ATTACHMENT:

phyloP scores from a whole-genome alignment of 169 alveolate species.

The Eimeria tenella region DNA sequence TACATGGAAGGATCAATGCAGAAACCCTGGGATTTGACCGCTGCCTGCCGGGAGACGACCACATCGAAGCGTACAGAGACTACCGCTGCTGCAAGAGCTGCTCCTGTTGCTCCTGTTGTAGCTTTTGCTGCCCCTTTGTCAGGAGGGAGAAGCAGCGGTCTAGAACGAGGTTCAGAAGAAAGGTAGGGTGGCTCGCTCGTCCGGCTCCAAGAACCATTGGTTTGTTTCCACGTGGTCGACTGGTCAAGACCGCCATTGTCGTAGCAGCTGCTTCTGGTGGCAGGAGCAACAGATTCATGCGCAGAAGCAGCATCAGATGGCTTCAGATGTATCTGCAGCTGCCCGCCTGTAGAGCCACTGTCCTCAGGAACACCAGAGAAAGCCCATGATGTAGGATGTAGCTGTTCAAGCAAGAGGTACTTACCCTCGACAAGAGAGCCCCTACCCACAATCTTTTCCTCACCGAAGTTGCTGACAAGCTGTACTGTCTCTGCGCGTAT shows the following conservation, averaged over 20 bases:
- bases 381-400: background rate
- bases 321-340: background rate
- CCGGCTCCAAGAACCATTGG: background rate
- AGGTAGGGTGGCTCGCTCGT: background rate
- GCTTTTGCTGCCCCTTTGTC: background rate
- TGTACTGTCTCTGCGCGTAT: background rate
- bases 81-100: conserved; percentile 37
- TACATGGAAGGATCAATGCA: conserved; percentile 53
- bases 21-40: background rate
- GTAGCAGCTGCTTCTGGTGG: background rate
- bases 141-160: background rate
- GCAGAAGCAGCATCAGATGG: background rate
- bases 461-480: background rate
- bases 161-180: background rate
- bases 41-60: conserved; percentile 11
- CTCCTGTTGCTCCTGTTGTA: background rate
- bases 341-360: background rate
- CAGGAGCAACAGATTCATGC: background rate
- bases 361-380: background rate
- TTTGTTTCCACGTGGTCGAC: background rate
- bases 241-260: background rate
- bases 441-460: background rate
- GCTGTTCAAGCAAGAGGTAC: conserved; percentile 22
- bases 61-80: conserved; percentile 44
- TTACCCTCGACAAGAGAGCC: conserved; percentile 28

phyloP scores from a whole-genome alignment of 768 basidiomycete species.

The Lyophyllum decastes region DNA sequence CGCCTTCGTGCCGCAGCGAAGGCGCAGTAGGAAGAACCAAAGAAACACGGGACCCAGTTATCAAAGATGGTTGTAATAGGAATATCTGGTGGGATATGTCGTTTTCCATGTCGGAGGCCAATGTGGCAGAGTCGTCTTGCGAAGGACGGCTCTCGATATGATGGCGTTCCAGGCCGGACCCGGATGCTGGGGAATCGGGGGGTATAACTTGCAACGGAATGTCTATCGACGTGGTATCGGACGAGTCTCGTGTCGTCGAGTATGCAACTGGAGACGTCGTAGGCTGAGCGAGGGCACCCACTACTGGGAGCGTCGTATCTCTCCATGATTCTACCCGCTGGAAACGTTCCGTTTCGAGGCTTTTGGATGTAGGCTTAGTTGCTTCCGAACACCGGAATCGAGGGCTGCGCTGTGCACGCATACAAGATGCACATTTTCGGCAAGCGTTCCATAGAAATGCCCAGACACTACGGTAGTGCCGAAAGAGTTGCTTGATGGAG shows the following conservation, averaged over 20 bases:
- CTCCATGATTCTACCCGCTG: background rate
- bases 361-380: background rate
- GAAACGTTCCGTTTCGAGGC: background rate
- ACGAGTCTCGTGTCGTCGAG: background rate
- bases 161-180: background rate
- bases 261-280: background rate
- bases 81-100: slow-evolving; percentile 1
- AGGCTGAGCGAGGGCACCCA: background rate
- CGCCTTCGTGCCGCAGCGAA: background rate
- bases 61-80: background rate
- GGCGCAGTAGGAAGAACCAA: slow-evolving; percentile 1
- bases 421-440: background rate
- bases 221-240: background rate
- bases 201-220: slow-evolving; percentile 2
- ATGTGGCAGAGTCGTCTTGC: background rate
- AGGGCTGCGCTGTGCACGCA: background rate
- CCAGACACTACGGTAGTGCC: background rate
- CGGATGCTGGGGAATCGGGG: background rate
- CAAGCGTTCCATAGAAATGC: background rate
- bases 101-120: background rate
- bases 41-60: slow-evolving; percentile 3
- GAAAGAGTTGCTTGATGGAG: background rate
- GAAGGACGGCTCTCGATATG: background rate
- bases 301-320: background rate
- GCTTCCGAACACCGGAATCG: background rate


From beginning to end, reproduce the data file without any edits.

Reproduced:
phyloP scores from a whole-genome alignment of 169 alveolate species.

The Eimeria tenella region DNA sequence TACATGGAAGGATCAATGCAGAAACCCTGGGATTTGACCGCTGCCTGCCGGGAGACGACCACATCGAAGCGTACAGAGACTACCGCTGCTGCAAGAGCTGCTCCTGTTGCTCCTGTTGTAGCTTTTGCTGCCCCTTTGTCAGGAGGGAGAAGCAGCGGTCTAGAACGAGGTTCAGAAGAAAGGTAGGGTGGCTCGCTCGTCCGGCTCCAAGAACCATTGGTTTGTTTCCACGTGGTCGACTGGTCAAGACCGCCATTGTCGTAGCAGCTGCTTCTGGTGGCAGGAGCAACAGATTCATGCGCAGAAGCAGCATCAGATGGCTTCAGATGTATCTGCAGCTGCCCGCCTGTAGAGCCACTGTCCTCAGGAACACCAGAGAAAGCCCATGATGTAGGATGTAGCTGTTCAAGCAAGAGGTACTTACCCTCGACAAGAGAGCCCCTACCCACAATCTTTTCCTCACCGAAGTTGCTGACAAGCTGTACTGTCTCTGCGCGTAT shows the following conservation, averaged over 20 bases:
- bases 381-400: background rate
- bases 321-340: background rate
- CCGGCTCCAAGAACCATTGG: background rate
- AGGTAGGGTGGCTCGCTCGT: background rate
- GCTTTTGCTGCCCCTTTGTC: background rate
- TGTACTGTCTCTGCGCGTAT: background rate
- bases 81-100: conserved; percentile 37
- TACATGGAAGGATCAATGCA: conserved; percentile 53
- bases 21-40: background rate
- GTAGCAGCTGCTTCTGGTGG: background rate
- bases 141-160: background rate
- GCAGAAGCAGCATCAGATGG: background rate
- bases 461-480: background rate
- bases 161-180: background rate
- bases 41-60: conserved; percentile 11
- CTCCTGTTGCTCCTGTTGTA: background rate
- bases 341-360: background rate
- CAGGAGCAACAGATTCATGC: background rate
- bases 361-380: background rate
- TTTGTTTCCACGTGGTCGAC: background rate
- bases 241-260: background rate
- bases 441-460: background rate
- GCTGTTCAAGCAAGAGGTAC: conserved; percentile 22
- bases 61-80: conserved; percentile 44
- TTACCCTCGACAAGAGAGCC: conserved; percentile 28

phyloP scores from a whole-genome alignment of 768 basidiomycete species.

The Lyophyllum decastes region DNA sequence CGCCTTCGTGCCGCAGCGAAGGCGCAGTAGGAAGAACCAAAGAAACACGGGACCCAGTTATCAAAGATGGTTGTAATAGGAATATCTGGTGGGATATGTCGTTTTCCATGTCGGAGGCCAATGTGGCAGAGTCGTCTTGCGAAGGACGGCTCTCGATATGATGGCGTTCCAGGCCGGACCCGGATGCTGGGGAATCGGGGGGTATAACTTGCAACGGAATGTCTATCGACGTGGTATCGGACGAGTCTCGTGTCGTCGAGTATGCAACTGGAGACGTCGTAGGCTGAGCGAGGGCACCCACTACTGGGAGCGTCGTATCTCTCCATGATTCTACCCGCTGGAAACGTTCCGTTTCGAGGCTTTTGGATGTAGGCTTAGTTGCTTCCGAACACCGGAATCGAGGGCTGCGCTGTGCACGCATACAAGATGCACATTTTCGGCAAGCGTTCCATAGAAATGCCCAGACACTACGGTAGTGCCGAAAGAGTTGCTTGATGGAG shows the following conservation, averaged over 20 bases:
- CTCCATGATTCTACCCGCTG: background rate
- bases 361-380: background rate
- GAAACGTTCCGTTTCGAGGC: background rate
- ACGAGTCTCGTGTCGTCGAG: background rate
- bases 161-180: background rate
- bases 261-280: background rate
- bases 81-100: slow-evolving; percentile 1
- AGGCTGAGCGAGGGCACCCA: background rate
- CGCCTTCGTGCCGCAGCGAA: background rate
- bases 61-80: background rate
- GGCGCAGTAGGAAGAACCAA: slow-evolving; percentile 1
- bases 421-440: background rate
- bases 221-240: background rate
- bases 201-220: slow-evolving; percentile 2
- ATGTGGCAGAGTCGTCTTGC: background rate
- AGGGCTGCGCTGTGCACGCA: background rate
- CCAGACACTACGGTAGTGCC: background rate
- CGGATGCTGGGGAATCGGGG: background rate
- CAAGCGTTCCATAGAAATGC: background rate
- bases 101-120: background rate
- bases 41-60: slow-evolving; percentile 3
- GAAAGAGTTGCTTGATGGAG: background rate
- GAAGGACGGCTCTCGATATG: background rate
- bases 301-320: background rate
- GCTTCCGAACACCGGAATCG: background rate